I. The New Orphan

Why do we visit the dead when all we see is where we buried them?

I went to the liquor cabinet and filled my empty jar with a
bit of each, called it mayonnaise and began to sip, trying to
get caught for something other than this. My deeds are negligible
and death is strong. The rest comes easy.
                My choices—to move
                                    —to take him clutching and humping
                                    —to ask for a last name
These choices reflected on makeshift graves. But once I placed
fake flowers at the foot, I didn't have to resturn as often. It
was spooky, comical how the children's graves were decorated
with pinwheels and how the candle-to-heaven grew back
each year.
                This cemetery was a regular circus.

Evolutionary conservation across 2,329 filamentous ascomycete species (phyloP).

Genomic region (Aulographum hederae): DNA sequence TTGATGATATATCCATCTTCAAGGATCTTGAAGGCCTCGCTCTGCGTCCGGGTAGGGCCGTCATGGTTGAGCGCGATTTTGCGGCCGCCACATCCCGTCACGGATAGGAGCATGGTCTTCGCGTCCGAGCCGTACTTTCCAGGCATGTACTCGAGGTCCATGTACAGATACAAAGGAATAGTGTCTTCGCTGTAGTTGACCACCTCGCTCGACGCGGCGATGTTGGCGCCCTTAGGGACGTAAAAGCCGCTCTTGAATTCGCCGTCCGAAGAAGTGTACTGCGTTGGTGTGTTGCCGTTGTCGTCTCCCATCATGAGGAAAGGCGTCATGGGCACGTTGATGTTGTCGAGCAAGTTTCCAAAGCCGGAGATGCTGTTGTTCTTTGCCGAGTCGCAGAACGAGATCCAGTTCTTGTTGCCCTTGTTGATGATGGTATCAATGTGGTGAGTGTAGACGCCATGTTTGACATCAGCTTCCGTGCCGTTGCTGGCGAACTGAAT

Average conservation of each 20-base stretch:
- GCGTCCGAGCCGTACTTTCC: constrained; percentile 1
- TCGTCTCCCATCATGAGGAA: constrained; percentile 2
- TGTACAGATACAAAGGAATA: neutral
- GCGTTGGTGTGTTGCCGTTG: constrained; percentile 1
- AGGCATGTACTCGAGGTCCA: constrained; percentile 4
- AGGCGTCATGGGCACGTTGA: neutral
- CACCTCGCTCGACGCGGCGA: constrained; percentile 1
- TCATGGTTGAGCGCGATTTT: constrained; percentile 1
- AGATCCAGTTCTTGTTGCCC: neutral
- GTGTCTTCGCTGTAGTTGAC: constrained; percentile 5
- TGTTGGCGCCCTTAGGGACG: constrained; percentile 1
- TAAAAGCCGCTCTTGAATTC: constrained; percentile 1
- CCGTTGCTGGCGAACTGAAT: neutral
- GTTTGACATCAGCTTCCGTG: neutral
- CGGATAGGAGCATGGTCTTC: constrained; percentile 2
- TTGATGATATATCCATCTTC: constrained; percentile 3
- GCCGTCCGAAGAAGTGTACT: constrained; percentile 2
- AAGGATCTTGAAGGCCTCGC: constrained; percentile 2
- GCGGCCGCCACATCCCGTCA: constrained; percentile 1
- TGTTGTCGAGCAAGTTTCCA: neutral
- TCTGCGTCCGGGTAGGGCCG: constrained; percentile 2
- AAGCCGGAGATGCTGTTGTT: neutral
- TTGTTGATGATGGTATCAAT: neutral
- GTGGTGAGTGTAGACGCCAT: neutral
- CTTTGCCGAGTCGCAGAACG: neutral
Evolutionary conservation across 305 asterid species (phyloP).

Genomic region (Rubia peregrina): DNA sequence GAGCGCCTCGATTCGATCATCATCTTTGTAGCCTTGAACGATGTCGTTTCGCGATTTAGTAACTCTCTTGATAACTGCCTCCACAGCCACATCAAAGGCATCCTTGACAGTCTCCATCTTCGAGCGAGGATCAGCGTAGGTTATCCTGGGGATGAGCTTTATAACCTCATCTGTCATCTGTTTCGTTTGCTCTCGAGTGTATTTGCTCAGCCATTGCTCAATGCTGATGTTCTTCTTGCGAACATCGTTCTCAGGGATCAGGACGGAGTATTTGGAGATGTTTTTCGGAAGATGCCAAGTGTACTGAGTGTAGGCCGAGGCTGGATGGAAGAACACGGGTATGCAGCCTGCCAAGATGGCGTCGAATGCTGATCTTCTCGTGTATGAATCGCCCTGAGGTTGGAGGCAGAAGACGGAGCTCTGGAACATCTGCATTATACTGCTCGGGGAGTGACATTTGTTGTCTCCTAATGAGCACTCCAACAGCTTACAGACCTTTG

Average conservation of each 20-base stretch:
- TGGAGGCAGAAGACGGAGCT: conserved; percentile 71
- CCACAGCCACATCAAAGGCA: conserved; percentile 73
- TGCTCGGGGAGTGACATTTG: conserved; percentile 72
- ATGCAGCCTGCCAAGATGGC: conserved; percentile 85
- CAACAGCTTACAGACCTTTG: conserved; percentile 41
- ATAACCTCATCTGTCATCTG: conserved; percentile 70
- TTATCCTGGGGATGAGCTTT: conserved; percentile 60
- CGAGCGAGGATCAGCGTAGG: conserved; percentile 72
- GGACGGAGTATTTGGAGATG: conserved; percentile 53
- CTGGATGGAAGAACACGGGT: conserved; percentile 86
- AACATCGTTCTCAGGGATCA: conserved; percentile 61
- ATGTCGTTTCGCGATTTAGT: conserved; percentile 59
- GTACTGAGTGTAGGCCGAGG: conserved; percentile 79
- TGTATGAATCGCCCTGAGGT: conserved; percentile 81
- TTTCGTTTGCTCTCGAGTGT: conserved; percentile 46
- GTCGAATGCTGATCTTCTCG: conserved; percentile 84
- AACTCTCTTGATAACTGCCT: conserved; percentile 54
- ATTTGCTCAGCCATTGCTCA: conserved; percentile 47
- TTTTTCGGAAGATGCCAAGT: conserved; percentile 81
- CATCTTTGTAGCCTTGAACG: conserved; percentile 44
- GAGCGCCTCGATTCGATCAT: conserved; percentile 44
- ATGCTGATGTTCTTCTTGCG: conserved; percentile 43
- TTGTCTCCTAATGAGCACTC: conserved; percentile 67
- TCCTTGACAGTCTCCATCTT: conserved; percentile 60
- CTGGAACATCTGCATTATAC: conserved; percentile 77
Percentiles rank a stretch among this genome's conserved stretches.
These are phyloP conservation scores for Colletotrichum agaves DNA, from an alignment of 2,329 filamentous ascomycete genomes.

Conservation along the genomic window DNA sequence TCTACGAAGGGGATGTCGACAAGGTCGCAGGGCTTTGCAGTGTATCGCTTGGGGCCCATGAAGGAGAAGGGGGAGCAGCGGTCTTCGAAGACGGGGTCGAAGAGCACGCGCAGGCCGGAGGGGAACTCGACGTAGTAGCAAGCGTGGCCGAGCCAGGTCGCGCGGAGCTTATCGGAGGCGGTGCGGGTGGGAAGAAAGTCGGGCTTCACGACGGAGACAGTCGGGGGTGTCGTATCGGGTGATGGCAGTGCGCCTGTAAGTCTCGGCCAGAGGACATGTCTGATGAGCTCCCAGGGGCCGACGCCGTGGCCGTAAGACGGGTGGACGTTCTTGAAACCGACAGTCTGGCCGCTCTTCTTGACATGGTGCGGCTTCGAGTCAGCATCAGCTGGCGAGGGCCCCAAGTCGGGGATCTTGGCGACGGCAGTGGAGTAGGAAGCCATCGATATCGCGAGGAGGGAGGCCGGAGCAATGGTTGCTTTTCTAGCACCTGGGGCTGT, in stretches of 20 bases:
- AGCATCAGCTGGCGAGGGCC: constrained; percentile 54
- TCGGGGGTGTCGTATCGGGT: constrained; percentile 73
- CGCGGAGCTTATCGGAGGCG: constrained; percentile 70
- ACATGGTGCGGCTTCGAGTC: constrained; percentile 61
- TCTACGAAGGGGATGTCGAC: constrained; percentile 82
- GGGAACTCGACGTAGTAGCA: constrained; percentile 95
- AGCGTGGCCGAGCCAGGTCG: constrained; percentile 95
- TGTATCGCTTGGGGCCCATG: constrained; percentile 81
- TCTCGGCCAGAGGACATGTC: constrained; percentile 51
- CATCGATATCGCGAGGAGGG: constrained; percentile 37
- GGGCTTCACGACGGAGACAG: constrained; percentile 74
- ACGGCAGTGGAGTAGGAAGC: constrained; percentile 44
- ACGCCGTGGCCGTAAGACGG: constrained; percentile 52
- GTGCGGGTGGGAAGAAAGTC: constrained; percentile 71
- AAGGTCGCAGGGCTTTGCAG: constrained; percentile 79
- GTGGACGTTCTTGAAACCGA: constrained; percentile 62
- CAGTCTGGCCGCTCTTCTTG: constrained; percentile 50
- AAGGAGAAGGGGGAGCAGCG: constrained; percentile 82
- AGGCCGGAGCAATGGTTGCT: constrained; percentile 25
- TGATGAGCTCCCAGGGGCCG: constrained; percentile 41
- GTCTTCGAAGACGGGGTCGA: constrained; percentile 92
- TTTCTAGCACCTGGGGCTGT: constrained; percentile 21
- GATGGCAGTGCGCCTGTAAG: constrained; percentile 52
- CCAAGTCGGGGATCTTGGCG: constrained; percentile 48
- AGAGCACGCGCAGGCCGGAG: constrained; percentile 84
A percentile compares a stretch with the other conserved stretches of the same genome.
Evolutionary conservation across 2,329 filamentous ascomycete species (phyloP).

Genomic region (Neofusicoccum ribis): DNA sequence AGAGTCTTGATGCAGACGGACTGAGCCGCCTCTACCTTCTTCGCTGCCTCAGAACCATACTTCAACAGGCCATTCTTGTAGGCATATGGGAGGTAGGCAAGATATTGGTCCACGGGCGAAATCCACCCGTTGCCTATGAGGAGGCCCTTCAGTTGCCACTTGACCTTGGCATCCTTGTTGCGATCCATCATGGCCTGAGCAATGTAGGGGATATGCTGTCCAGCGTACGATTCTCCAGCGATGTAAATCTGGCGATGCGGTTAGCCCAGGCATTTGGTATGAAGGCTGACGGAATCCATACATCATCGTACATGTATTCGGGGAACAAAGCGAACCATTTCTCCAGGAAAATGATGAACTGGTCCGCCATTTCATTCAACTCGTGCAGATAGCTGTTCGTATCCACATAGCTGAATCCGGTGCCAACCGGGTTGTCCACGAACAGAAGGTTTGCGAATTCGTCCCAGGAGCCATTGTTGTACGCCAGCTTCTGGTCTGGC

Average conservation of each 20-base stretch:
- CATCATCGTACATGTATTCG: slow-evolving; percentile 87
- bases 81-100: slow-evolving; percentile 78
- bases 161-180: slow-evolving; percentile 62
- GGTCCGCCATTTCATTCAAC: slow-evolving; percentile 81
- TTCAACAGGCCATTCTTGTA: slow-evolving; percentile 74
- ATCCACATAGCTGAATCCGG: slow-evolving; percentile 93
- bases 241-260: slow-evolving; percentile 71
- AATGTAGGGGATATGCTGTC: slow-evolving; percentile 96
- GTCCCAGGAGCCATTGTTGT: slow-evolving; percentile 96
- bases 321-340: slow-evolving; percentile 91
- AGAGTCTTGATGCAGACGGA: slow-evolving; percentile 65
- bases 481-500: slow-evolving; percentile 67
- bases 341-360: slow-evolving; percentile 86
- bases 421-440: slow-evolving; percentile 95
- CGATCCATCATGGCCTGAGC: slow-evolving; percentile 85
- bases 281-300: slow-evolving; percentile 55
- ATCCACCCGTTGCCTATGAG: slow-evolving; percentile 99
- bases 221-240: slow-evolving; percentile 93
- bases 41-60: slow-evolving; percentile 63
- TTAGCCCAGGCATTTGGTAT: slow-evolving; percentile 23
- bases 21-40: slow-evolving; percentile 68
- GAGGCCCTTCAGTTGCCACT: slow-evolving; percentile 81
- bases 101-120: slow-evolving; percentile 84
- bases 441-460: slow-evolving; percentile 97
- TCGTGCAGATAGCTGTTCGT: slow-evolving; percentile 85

When I visit it I have a view of the freeway. The transparency
of my mom kissing the coffin always shimmers above the St.
Augustine grass. Though that hillside was a good place to
dance, the gates closed before they lowered the lights.

My way to account for loss is to cast its shadow on what is
here. I needed to insert the pain into another's creases-how
they glisten. And into another's sideburns-how trimmed
they were on Mark. When he laughed I heard my father sing,
"Hey, hey, you, you get off of my cloud." And then we,
Mark and I, began to stay up all night, when the roads were
empty. I sent postcards pretending to be somewhere other
than home. How he could drive and hold my reflection at the
same time. On The Pacific Coast Highway we entered each
stage of Platonic love. It was inevitable that we'd love ourselves
more and disregard each other. Our bodies were different.
Our reflections did not match. He forgot that I would be
there in the mornings until I stepped into my own shoes. At
these times on the highway,